The brav­ery of the First World War lives on

The Sunday Telegraph - - Letters To The Editor -

The lessons of the Great War are about be­ing grate­ful for each other and for the free­doms we en­joy

Stop­ping once a year to re­mem­ber the sac­ri­fice of pre­vi­ous generations re­minds us how lucky we are

War memo­ri­als are so com­mon­place that it can be easy to see straight through them. Cities and towns have grown up around them; what was once the most im­pos­ing struc­ture is now dwarfed by shops and flats. Out in the coun­try­side, how­ever, in vil­lage af­ter vil­lage, they re­main a force­ful pres­ence, never more than now. They de­mand at­ten­tion and in­ter­pre­ta­tion. The First World War will not – must not – be for­got­ten.

To­day is the centenary of the Ar­mistice, and the event will be marked in count­less cer­e­monies across the coun­try. Why do we pay such par­tic­u­lar at­ten­tion to the First World War? How has it be­come the fo­cal point for na­tional re­mem­brance? One an­swer is that it was so par­tic­u­larly tragic. Bri­tain lost 700,000 sol­diers; nearly 60,000 fell on the first day of the Somme. The slaugh­ter touched every part of the coun­try, every class, every oc­cu­pa­tion. The Tele­graph has its own roll-call. Among our em­ploy­ees who fought and died in the Great War, we pay tribute to WE Barnard, A Chan­dler, D Har­ris, CE Hop­kins, HH Hughes, L Hughes, ATR Jones, GF Jones, HA Kim­ber, JM Math­e­son, PW Mayes, H Ma­hew, F Miles, JC Miller, WA My­att, H Nix, J Pin­nock, FJ Reed, ES Sarl, EG Sim­mons, J Smith, AP Stone, HC Wat­son, H Wood­ley and T Wood­ley. Re­port­ing on the con­flict was dif­fi­cult and full of moral chal­lenge. At the be­gin­ning, jour­nal­ists were banned and had to smug­gle their dis­patches home from France. Those that were even­tu­ally in­vited to the front­lines were cen­sored and not al­ways ac­cu­rate. Philip Gibbs, writ­ing for the Daily Chron­i­cle, de­scribed the open­ing of the hor­rific Somme of­fen­sive as “a good day for Eng­land and France... a day of prom­ise in this war”. Gibbs later ex­plained that he wanted to “spare the feel­ings of men and women who have sons and hus­bands fight­ing in France”. When re­porters go to war they have to be as ob­jec­tive as pos­si­ble, but no one can en­tirely sep­a­rate them­selves from their own hu­man­ity. They are not im­per­sonal wit­nesses, fly­ing above the bat­tle­field, but right in the fog of it – among the dead and the dy­ing.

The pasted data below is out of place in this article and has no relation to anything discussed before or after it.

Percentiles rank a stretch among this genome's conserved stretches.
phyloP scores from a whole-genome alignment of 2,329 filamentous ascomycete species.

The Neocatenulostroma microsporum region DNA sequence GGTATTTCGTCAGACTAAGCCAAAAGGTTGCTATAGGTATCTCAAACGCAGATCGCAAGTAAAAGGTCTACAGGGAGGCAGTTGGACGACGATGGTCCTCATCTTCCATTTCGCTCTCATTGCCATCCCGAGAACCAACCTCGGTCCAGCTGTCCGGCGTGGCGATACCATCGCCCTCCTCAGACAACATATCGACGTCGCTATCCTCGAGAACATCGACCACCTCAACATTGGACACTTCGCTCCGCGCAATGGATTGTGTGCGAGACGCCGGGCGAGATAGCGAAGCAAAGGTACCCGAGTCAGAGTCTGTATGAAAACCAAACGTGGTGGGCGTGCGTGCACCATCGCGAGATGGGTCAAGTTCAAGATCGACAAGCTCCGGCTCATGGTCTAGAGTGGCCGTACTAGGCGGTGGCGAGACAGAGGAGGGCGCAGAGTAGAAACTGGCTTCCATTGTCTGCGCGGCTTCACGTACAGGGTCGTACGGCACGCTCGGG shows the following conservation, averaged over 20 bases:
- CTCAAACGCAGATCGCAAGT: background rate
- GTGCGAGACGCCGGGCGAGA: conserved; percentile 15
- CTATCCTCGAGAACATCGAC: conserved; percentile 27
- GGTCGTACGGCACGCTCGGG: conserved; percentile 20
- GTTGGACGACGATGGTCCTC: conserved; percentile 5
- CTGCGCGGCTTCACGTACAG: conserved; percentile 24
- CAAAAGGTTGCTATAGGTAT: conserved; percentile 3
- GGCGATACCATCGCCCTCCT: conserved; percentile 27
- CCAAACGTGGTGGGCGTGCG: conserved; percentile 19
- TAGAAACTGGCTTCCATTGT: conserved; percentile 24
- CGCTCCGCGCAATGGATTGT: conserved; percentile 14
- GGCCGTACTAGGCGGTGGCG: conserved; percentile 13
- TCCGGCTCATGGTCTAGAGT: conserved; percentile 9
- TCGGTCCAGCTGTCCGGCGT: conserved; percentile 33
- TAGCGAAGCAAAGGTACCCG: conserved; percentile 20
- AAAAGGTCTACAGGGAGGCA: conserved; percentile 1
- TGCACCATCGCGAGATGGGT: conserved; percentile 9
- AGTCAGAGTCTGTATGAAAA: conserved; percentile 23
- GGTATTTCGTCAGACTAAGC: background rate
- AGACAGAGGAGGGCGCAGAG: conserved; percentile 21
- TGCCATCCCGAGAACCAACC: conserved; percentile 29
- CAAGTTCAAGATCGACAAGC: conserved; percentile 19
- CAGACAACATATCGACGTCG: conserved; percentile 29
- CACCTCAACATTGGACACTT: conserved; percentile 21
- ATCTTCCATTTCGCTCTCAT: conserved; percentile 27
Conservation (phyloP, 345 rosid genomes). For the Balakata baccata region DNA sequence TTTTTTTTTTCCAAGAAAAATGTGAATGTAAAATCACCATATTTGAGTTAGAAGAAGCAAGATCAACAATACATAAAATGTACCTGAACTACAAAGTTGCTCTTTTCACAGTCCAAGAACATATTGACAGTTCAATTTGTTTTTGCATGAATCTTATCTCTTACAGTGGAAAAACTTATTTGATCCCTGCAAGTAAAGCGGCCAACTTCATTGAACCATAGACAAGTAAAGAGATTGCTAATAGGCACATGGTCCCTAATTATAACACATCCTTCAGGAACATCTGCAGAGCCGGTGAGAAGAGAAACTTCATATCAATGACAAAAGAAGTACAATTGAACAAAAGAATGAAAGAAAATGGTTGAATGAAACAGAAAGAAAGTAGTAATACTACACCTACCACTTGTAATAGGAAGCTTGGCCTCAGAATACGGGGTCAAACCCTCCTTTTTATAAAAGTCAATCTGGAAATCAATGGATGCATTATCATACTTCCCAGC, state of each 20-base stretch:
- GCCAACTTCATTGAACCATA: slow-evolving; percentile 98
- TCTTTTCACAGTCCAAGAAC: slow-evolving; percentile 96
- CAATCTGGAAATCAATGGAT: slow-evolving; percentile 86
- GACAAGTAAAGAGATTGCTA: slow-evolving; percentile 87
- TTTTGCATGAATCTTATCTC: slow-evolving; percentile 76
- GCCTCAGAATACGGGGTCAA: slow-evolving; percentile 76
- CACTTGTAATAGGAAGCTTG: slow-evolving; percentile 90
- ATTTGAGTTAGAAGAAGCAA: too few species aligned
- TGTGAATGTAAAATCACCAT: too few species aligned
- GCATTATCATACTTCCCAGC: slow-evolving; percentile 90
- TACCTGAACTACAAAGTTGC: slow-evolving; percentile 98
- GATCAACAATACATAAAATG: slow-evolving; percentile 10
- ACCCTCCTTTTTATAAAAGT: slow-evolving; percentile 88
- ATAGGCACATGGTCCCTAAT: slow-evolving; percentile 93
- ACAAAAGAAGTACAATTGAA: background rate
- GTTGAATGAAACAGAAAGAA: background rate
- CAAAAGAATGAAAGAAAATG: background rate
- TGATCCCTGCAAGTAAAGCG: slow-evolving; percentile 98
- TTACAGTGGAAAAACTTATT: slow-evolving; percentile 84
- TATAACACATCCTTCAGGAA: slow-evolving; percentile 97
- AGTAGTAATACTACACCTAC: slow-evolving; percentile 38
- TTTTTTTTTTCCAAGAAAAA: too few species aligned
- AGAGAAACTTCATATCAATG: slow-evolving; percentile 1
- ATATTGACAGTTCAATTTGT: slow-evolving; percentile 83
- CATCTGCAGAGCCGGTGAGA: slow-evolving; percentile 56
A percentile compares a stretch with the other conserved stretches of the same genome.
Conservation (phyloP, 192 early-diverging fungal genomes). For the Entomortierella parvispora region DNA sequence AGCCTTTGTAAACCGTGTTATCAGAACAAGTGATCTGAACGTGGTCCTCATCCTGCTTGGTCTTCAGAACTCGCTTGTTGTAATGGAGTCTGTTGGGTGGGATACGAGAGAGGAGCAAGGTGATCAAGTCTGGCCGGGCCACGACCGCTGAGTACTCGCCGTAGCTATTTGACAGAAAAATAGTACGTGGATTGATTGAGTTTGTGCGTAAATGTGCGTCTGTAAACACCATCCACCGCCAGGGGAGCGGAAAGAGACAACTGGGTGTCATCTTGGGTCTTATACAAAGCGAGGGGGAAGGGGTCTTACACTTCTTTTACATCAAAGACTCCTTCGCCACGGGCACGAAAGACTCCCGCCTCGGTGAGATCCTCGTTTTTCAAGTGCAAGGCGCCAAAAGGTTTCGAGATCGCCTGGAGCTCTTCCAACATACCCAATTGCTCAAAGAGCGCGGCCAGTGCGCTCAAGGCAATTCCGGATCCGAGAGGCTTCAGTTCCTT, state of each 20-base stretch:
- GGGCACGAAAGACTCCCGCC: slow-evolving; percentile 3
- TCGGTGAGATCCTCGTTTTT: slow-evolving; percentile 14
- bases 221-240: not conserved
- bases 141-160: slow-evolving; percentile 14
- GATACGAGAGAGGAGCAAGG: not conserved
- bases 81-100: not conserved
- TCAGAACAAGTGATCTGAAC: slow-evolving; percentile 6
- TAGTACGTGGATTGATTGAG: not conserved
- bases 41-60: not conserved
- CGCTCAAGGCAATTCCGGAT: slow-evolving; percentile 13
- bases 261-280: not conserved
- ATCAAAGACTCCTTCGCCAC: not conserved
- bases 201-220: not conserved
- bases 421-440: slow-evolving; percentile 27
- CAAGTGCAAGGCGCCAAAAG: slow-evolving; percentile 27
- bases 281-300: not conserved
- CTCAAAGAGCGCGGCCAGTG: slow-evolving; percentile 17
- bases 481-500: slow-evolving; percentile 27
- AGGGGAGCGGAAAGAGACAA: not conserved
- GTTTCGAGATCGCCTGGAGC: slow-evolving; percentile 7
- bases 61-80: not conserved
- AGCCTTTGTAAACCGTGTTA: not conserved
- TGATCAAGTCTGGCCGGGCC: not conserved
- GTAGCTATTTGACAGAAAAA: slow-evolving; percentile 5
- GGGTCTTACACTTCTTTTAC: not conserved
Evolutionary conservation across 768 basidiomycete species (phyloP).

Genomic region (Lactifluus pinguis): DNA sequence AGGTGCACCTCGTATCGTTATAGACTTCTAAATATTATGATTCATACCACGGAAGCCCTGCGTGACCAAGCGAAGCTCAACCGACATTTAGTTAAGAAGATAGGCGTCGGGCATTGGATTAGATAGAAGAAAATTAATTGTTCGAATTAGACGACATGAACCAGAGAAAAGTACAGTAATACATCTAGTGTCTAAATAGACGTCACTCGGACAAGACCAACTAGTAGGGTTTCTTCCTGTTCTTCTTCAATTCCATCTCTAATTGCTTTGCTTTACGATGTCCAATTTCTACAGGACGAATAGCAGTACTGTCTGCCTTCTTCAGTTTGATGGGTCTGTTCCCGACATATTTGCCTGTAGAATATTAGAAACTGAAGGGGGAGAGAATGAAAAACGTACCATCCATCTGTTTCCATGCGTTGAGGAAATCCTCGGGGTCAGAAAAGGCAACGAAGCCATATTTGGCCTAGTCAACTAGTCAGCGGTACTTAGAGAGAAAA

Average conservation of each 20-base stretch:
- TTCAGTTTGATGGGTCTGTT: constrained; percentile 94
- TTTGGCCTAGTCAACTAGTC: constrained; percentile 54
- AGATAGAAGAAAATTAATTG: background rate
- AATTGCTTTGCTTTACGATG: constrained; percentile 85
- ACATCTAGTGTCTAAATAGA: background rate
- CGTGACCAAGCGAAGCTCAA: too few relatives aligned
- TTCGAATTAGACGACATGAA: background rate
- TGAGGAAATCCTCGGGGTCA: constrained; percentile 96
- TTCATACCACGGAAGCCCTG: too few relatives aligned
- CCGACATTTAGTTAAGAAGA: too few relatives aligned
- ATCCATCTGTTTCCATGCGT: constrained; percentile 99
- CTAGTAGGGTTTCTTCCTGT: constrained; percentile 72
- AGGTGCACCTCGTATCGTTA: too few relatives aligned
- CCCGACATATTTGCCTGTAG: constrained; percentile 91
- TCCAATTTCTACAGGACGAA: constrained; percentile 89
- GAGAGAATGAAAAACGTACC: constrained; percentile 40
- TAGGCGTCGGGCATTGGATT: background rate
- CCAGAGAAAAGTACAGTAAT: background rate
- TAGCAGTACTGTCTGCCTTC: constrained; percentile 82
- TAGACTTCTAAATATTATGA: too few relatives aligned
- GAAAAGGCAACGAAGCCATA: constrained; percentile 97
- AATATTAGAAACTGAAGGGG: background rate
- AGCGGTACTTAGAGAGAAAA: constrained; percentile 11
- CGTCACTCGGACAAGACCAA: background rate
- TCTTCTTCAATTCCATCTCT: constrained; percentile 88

Re­mem­brance re­minds us of what re­ally mat­ters; it en­cour­ages us to make the most of the present. The names writ­ten on Bri­tain’s war memo­ri­als are hus­bands, fa­thers and sons – they typ­i­cally signed up to­gether and when whole bat­tal­ions were lost in one push, it is said that al­most every cur­tain on the street was closed. The lessons of the Great War aren’t just about po­lit­i­cal short­sight­ed­ness or strate­gic er­ror, they are about be­ing grate­ful for each other and for the free­doms we en­joy. Those rights did not ap­pear from the ether but were hard won, con­tested, de­fended and the cause of sev­eral just wars. When the memo­ri­als were laid, there was grief, ter­ri­ble grief, but also pride that Bri­tain had given its best to keep Europe free from dic­ta­tor­ship.

A univer­sal theme of the memo­ri­als was sac­ri­fice. It some­times feels as if the word has lost its true mean­ing, that it has be­come un­fash­ion­able to talk in such clear, un­abashed terms of dy­ing for one’s coun­try. This was ex­plic­itly un­der­stood in 1918 as not only a pa­tri­otic duty but a re­li­gious one – and the Bri­tish forces, drawn from all over the world, were per­me­ated with faiths that en­cour­age sac­ri­fice on be­half of oth­ers. Je­sus died, ac­cord­ing to Chris­tian teach­ing, in or­der to de­feat death; many men walked to­wards the gun­fire in the prom­ise and hope of res­ur­rec­tion. An al­most cryptic in­scrip­tion that ap­pears on some memo­ri­als in the north east of Eng­land reads: “Sleep Lightly, Lad/ Thou Art King’s Guard At Day­break.” It means: “When Christ re­turns, you shall be his hon­our guard.”

A so­ci­ety that for­gets its past risks for­get­ting it­self al­to­gether. It might seem as if Bri­tain has changed enor­mously in 100 years – but what­ever progress it has made has been achieved in the shadow, or light, of its vi­o­lent his­tory. The world wars com­pelled Bri­tain to build a coun­try fit for heroes, to ex­pand rights, gen­er­ate wealth and give each in­di­vid­ual a bet­ter stake in so­ci­ety. Stop­ping once a year to re­mem­ber the sac­ri­fice of pre­vi­ous generations re­minds us how lucky we are but also chal­lenges us here in the present: would we be ready to do it all again?

The great task of mod­ern states­man­ship is to en­sure we don’t have to, by diplo­macy and, cru­cially, main­tain­ing a strong de­fence. Our mil­i­tary are the best of us: they prove that the val­ues of the First World War live on. In that sense, we re­ally are the same coun­try we were in 1918 – a Bri­tain still ca­pa­ble of pro­duc­ing coura­geous, self­less men and women.

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